Instead of just having changes in October and April, there could also be reviews added in January and July – meaning prices are reviewed quarterly rather than every six months.

Ofgem, which is consulting on the issue, said a more frequent price cap would reflect the most up-to-date and accurate energy prices – meaning when prices eventually fall from current record highs, customers would see the benefit sooner.

Myron Jobson, senior personal finance analyst, interactive investor, said smaller but more frequent price changes may be more palatable than less frequent but sharp price hikes.

The energy price cap is currently at a record £1,971 per year for the average household and it is expected to jump sharply again in October.

Mr Jobson said: “The recent increase in the energy price cap, which has added almost £700 a year to the average household’s bills, has pushed many finely crafted budgets to breaking point.”

He continued: “It is easier to budget for smaller price hikes than larger ones.

“A more regular review of the energy price cap would mean that prices would come down as quickly as they go up.

“However, high inflation means the latter will be a reality for some time.”

– How quickly could the proposed changes come in?

The consultation is open until June 14 2022. Ofgem would be looking to implement the reforms from October, meaning the first change under the new system would be made in January.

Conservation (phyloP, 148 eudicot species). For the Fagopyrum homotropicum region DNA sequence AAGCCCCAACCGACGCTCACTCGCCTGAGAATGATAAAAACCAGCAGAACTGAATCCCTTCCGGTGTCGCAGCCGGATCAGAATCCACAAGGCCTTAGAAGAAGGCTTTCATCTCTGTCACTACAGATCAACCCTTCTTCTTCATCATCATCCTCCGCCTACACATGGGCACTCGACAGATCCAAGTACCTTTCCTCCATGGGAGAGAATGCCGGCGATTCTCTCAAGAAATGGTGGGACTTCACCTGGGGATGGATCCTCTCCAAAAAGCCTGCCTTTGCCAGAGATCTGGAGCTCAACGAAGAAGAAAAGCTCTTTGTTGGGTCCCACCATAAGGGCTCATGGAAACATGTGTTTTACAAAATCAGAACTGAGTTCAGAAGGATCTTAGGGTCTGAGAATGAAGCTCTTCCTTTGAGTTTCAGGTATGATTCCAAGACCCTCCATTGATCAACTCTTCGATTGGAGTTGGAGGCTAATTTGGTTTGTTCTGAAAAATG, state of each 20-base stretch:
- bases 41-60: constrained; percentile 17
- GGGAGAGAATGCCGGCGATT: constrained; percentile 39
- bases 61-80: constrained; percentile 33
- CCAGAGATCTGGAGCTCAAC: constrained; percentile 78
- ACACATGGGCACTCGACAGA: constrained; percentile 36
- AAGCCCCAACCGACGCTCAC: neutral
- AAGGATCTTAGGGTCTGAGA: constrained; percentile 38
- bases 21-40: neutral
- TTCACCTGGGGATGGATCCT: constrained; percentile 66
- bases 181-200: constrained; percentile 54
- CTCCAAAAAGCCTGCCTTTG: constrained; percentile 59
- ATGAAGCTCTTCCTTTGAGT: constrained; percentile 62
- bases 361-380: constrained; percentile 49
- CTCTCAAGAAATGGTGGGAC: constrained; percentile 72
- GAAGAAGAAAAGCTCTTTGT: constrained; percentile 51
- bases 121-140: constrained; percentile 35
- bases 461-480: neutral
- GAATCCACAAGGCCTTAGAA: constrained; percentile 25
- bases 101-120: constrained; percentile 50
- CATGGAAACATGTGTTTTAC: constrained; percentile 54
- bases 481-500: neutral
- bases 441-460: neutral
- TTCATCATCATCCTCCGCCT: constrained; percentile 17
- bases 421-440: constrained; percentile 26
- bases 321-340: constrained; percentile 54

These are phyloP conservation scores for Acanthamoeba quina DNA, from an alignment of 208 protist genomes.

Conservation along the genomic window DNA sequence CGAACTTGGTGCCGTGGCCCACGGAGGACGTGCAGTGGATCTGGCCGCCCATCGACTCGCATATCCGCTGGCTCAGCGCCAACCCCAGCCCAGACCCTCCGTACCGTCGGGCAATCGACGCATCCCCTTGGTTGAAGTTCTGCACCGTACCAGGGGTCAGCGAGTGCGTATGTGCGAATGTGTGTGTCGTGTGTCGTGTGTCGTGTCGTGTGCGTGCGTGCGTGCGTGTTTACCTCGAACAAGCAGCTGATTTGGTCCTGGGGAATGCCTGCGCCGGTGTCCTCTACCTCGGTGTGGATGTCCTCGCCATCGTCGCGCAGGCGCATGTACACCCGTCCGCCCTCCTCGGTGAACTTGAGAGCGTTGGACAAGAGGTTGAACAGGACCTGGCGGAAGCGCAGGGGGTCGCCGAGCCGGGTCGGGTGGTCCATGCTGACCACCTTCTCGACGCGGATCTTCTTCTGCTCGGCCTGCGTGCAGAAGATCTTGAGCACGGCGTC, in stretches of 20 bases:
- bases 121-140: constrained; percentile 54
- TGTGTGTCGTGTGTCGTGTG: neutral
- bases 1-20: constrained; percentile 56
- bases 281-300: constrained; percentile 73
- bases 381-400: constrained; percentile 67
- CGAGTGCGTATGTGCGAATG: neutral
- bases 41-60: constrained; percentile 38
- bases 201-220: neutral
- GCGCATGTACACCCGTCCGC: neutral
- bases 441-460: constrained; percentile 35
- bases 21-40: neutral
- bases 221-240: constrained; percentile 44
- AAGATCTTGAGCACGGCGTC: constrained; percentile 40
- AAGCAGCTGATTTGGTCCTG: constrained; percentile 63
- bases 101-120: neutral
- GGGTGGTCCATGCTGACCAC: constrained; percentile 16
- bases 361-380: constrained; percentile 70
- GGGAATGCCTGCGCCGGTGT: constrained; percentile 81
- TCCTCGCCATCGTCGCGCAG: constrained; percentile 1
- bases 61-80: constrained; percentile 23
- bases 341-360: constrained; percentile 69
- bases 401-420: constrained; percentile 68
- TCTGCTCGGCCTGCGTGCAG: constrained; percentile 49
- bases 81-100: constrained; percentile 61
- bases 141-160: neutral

– What about customers who are worried about being able to afford their bills?

Mr Jobson said: “It is important to regularly review your spending habits to ensure that you are living within your means and plan ahead to avoid money worries in future.

“Those struggling to keep on top of their energy bills needn’t suffer in silence – there is support out there. Energy companies have schemes to help people who are struggling to afford their bills.”

Ofgem has information for people who are struggling with their bills on its website at

It suggests contacting your supplier as soon as you can if you are worried about paying your energy bills or are in debt to your supplier. Suppliers must work with you to agree on a payment plan customers can afford under Ofgem rules.

People can ask for more time to pay, access to hardship funds and payment breaks or reductions, under the potential options.

Some energy companies offer certain schemes, for example, if someone is making their home more energy-efficient or offering free boiler checks and upgrades.

Some people may also qualify for particular forms of help such as Winter Fuel Payments or the Warm Home Discount Scheme. Some charities may be able to offer grants.

– What if I believe my provider has raised my direct debit to an unreasonable level?

Many people have told that they have seen their direct debits increase by significantly over the average price cap increase – with some seeing them double.

If this is the case for you, you could contact your provider to ask for an explanation and see what can be done.

MoneySavingExpert has a guide on direct debits, and potentially challenging them, at